richard verney

It is clear beyond doubt (see for example the recent articles on Steve Goddard’s claim regarding missing data and infilling) and the poor siting issues that the surface station survey highlighted, that the land based thermometer record is not fit for purpose. Indeed, it never could be, since it has always been strained well beyond its original and design purpose. The margins of error far exceed the very small signal that we are seeking to wean out of it.
If Climate Scientists were ‘honest’ they would, long ago, have given up on the land based thermometer record and accepted that the margins of error are so large that it is useless for the purposes to which they are trying to put it. An honest assessment of that record leads one to conclude that we do not know whether it is today warmer than it was in the 1880s or in the 1930s, but as far as the US is concerned, it was probably warmer in the 1930s than it is today..
The only reliable instrument temperature record is the satellite record, and that also has a few issues, and most notably the data length is presently way too short to be able to have confidence in what it reveals.
That said, there is no first order correlation between the atmosheric level of CO2 and temperature. The proper interpretation of the satellite record is that there is no linear temperature trend, and merely a one off step change in temperature in and around the Super El Nino of 1998.
Since no one suggests that the Super El Nino was caused by the then present level of CO2 in the atmosphere, and since there is no known or understood mechanism whereby CO2 could cause such an El Nino, the take home conclusion from the satellite data record is that climate sensitivity to CO2 is so small (at current levels, ie., circa 360ppm and above) that it cannot be measured using our best and most advanced and sophisticated measuring devices. The signal, if any, to CO2 cannot be seperated from the noise of natural variability.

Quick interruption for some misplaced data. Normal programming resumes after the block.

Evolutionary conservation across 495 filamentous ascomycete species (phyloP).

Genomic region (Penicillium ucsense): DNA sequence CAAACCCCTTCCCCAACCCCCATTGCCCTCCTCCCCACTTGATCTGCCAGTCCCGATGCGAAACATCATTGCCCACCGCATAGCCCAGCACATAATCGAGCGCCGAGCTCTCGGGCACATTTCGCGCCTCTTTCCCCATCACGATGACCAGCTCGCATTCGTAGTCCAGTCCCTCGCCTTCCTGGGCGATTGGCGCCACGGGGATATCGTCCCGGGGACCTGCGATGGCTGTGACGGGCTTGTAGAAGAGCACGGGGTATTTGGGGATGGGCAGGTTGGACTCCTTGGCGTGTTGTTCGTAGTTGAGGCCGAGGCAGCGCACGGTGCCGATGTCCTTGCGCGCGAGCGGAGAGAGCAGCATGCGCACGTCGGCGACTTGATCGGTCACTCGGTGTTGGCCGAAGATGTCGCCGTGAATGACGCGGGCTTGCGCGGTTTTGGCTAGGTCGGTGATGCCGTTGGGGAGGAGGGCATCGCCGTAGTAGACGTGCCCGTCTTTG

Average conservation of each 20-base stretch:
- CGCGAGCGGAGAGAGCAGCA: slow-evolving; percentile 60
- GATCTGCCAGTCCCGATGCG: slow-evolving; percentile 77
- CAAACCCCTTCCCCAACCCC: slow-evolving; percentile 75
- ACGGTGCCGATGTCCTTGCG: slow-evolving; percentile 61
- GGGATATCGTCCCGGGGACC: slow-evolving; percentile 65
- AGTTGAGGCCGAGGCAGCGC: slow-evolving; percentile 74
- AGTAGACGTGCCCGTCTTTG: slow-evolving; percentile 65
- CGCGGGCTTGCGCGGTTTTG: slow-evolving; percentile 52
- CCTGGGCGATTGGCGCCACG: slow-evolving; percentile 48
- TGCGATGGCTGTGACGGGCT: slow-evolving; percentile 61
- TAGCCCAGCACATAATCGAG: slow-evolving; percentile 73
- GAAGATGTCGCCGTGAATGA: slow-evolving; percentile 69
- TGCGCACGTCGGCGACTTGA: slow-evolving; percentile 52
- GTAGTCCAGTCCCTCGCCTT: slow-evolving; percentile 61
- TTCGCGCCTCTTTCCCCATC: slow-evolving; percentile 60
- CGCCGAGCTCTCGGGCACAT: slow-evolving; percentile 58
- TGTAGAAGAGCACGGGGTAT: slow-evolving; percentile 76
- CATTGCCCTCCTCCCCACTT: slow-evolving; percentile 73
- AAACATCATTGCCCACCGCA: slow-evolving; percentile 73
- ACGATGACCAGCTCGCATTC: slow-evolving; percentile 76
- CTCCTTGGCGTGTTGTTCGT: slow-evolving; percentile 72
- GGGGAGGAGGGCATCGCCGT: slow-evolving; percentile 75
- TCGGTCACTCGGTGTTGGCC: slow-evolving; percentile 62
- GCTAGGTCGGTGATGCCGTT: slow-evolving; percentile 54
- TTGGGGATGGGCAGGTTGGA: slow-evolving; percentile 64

I have always observed that talking about climate sensitivity is futile, at any rate until such time as absolutely everything is known and understood about natural variation, what are its constituent forcings and what are the lower and upper bounds of each and every constituent forcing that goes to make up natural variation.
Since the only reliable observational evidence suggests that sensitivity to CO2 is so small, it is time to completely re-evaluate some of the corner stones upon which the AGW hypothesis is built. It is at odds with the only reliable observational evidence (albeit that data set is too short to give complete confidence), and that sugggests that something fundamental is wrong with the conjecture.

richard verney

Per Willis
“…As a result, the raw data may not reflect the actual temperatures….”
Wrong; the raw data is the actual temperature at the location where the raw data is measured.
What you mean is whether there are some factors at work which have meant that the actual temperature measured (ie., the raw data) should not be regarded as representaive of temperatures because it has been distorted (upwards or downwards) due to some extrinsic factor (in which i include changes in the condition of the screen, instrumentation, TOBs as well as more external factors such as changes in vegetaion, nearby building etc). .

Willis Eschenbach

Global cooling says:
June 28, 2014 at 11:03 pm

Link to Dedekind’s post does not work.

Thanks, fixed.

Do you assume that the drift is always positive: a tree creating a shadow, new asphalt, new buildings, fading paint, …

While in theory the jumps should be equally positive or negative, most human activities tend to raise the local temperature. In particular the growth of the cities has led to UHI. As a result, when many of the weather stations moved to nearby airports after WWII, there would be a sharp cooling of the record.
In addition, if you just leave a met station alone, the aging of the paint and the growth of surrounding vegetation cutting out the wind both tend to warm the results.
However, there are changes that cool the station, so yes, the jumps will go both ways. But that doesn’t fix the problem. The scalpel method is removing the very information we need to keep from going wrong.